During the first half of 2023, CEE investment activity remained low due to increased financial costs and an uncertain outlook. As a result, there was a need for more price discovery across all sectors, says JLL. The rise in interest rates has had a significant impact on transaction valuations and investment activity, leading to a challenge in determining the size, speed, and duration of price adjustments. JLL experts present the analysis of investor activity in Poland in comparison to CEE countries.
Market players chose to adopt a “wait and see” approach to understand how the current economic environment and changes in sourcing strategies would impact tenant decision-making processes. As a result, only €2.31 billion was transacted in CEE in H1 2023.
“Although certain global players are adopting a cautious “wait and see” approach, investors from CEE are actively engaging in the market. Currently, unleveraged buyers are particularly competitive. Additionally, there are initial indications of improvement, including reduced interest rate volatility, declining inflation rates, and stabilized property values. These factors are expected to increase lender confidence and activity, ultimately driving market growth throughout the year,” says Dmytro Havrylenko, Head of Capital Markets, JLL.
The biggest transactions in the CEE region
The largest transaction by volume came from the Czech Republic from the retail sector and was represented by Trei Portfolio of supermarkets and retail parks across which Trei Real Estate sold to Star Capital Finance Group for approx. €200 – 205 million. It is also worth noting that this transaction involved both Czech and Slovak properties. Another significant transaction from Poland from the industrial sector was an acquisition of Campus 39 by P3 for nearly €140 million. One of the key transactions was Palác Pardubice sold by G City Europe to Redstone for €120-125 million. Also worth mentioning is the most meaningful office deal in the region – Wola Retro. This office complex, developed by Develia in 2019-2020 was sold to the Hungarian investor Adventum International for approx. €70 million. This confirms the increased activity of CEE investors in Poland.
Analysis of the situation in the markets of Central and Eastern Europe
The Poland investment volumes during H1 2023 reached approx. €0.87 billion, down 70 percent on H1 2022 when the market witnessed a conclusion of the record-breaking sale of Warsaw Hub. Nevertheless, this was the lowest 6-month performance since 2010.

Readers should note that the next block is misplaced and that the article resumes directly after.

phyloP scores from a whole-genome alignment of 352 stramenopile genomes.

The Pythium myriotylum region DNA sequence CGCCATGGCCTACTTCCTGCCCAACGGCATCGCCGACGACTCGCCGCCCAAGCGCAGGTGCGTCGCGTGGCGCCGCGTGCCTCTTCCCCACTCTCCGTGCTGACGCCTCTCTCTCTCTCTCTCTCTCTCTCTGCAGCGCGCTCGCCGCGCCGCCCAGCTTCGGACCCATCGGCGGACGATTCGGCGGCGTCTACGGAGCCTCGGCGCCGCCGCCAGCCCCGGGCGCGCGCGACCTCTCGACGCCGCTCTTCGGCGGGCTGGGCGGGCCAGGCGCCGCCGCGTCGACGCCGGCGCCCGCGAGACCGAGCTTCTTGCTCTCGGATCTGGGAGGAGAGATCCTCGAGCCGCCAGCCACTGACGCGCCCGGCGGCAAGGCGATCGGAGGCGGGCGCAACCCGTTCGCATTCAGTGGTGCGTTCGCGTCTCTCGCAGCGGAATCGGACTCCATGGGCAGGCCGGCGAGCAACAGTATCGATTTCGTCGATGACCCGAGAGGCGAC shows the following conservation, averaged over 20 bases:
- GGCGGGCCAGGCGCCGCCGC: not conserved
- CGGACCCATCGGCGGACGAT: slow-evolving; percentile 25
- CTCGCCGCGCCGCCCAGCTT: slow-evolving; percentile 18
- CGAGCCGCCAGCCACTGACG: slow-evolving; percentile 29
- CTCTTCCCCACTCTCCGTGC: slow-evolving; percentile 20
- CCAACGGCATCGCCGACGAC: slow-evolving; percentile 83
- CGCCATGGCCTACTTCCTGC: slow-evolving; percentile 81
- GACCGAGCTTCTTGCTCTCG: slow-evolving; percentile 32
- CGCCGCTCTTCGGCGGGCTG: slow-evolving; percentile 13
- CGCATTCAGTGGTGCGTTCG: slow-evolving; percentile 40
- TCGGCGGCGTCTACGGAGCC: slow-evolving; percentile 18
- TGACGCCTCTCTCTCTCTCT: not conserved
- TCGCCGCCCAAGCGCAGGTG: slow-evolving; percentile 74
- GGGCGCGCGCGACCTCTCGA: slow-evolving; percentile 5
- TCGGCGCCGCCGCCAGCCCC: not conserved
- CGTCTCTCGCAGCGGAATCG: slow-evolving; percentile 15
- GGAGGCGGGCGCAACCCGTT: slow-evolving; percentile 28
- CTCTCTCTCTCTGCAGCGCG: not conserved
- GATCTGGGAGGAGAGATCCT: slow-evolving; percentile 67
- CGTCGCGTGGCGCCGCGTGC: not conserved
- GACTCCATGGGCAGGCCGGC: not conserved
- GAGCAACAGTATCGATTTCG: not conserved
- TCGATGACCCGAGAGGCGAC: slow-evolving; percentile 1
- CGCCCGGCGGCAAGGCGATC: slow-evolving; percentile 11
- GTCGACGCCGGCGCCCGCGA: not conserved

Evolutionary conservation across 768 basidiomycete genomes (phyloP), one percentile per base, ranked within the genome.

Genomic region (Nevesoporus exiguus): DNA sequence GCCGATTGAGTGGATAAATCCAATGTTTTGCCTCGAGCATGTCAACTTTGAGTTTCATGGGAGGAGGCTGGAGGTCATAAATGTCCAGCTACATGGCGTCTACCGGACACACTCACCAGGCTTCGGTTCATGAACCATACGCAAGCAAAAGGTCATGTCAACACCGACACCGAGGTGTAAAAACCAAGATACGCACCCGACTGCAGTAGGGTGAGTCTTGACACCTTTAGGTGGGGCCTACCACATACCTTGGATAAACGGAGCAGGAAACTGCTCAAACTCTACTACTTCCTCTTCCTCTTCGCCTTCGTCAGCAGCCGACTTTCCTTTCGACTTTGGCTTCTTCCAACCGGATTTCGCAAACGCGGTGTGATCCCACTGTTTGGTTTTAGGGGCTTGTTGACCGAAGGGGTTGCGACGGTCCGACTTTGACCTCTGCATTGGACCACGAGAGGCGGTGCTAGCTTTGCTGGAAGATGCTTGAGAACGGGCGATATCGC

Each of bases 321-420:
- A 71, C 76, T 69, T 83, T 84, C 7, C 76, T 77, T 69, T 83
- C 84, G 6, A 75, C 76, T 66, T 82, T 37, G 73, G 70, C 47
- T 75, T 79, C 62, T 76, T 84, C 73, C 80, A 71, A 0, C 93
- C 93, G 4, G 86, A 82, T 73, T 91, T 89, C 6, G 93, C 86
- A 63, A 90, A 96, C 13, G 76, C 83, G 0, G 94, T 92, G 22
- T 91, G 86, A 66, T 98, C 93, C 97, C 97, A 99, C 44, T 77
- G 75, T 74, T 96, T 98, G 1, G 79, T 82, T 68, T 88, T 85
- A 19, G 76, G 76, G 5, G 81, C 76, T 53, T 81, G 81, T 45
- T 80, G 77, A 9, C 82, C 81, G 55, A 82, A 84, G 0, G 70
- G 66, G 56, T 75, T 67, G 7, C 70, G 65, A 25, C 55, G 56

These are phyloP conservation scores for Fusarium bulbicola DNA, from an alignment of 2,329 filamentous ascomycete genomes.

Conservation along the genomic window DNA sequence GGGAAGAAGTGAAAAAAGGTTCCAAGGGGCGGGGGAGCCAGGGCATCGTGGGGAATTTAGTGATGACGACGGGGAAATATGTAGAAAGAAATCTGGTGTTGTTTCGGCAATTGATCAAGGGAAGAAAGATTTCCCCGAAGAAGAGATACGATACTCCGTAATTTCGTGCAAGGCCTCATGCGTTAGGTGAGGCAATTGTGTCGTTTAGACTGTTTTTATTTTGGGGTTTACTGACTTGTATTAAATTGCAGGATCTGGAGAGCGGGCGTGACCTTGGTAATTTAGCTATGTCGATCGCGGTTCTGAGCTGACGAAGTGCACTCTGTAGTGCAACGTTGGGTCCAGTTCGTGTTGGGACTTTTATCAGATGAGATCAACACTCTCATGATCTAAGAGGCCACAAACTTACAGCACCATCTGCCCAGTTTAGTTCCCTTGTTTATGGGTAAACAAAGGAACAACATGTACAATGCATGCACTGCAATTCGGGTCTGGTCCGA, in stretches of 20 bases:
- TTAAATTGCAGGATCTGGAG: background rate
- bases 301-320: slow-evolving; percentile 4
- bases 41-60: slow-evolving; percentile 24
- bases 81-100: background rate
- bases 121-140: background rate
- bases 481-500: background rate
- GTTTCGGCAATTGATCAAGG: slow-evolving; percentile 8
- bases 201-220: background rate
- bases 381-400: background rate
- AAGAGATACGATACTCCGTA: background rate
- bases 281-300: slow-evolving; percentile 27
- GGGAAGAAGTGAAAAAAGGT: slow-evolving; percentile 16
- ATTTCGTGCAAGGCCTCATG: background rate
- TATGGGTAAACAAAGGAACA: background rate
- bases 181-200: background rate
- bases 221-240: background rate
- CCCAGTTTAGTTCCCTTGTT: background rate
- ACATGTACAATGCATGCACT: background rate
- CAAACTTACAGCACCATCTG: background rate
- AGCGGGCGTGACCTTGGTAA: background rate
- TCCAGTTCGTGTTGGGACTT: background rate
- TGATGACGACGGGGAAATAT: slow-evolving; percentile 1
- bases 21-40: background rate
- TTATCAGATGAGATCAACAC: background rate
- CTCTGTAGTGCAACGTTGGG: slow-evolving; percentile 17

In the Czech Republic, the first half of 2023 provided transactional volumes of €800 million. This represents a 37 percent decrease in comparison to the same period last year and a 72 percent increase against H2 2022. Most of this volume was generated by activity in the first quarter of 2023.
The uncertain outlook and the further elevated borrowing costs triggered a very cautious and delayed decision-making process by purchasers in Hungary, visible in the transaction activity. The H1 2023 investment volume amounted to less than €250 million, the lowest H1 volume since 2013, indicating a softening of ca. 60 percent year-over-year.
In Romania, the property investment volume in H1 2023 was €181 million, which is 44 percent lower than the one registered in H1 2022. Investment volumes were dominated by industrial transactions, with approx. 33 percent of the total, followed by transactions in the office sector (29 percent).
Investment volumes in Slovakia in the first half of 2023 reached over €210 million, a y-o-y decrease of over 80 percent (excluding Penta Alto deal) and the lowest number since 2017.
CEE Prime Yields
In Poland, the moderation of bidding intensity led to a further upward movement in office yields. As of the end of H1 the yield for prime Warsaw assets, with lease agreements exceeding five years, was expected at approx. 5.50 percent. The lowest prime office yield was observed in the Czech Republic at 4.90 percent. On the other hand in Hungary, Slovakia and Romania, capitalization rates were estimated to be respectively at approx. 6.25 percent, 5.95 percent, 7.50 percent.
Although in our country there is still no recent retail transactional evidence in Warsaw, based on the overall market sentiment, JLL estimates the Q2 2023 prime shopping centre yields at 6.15 percent. In the Czech Republic, yields for retail were at the lowest among other cee countries and reached a value of 5.75 percent. In Hungary, Slovakia and Romania capitalization rates for retail properties were respectively at: 6.75 percent, 6.50 percent, and 7.50 percent.
At the end of June 2023 in Poland prime warehouse yield for multi-tenant schemes with five-year lease agreements was estimated to be at approx. 6.40 percent. As for the lowest yield, it was in the Czech Republic at 5.00 percent. In Hungary, Slovakia and Romania capitalization rates for the warehouse assets were respectively at: 6.50 percent, 6.00 percent, 7.50 percent.
The yields quoted are estimates only, JLL has not witnessed a new prime transaction and therefore does not have a new benchmark.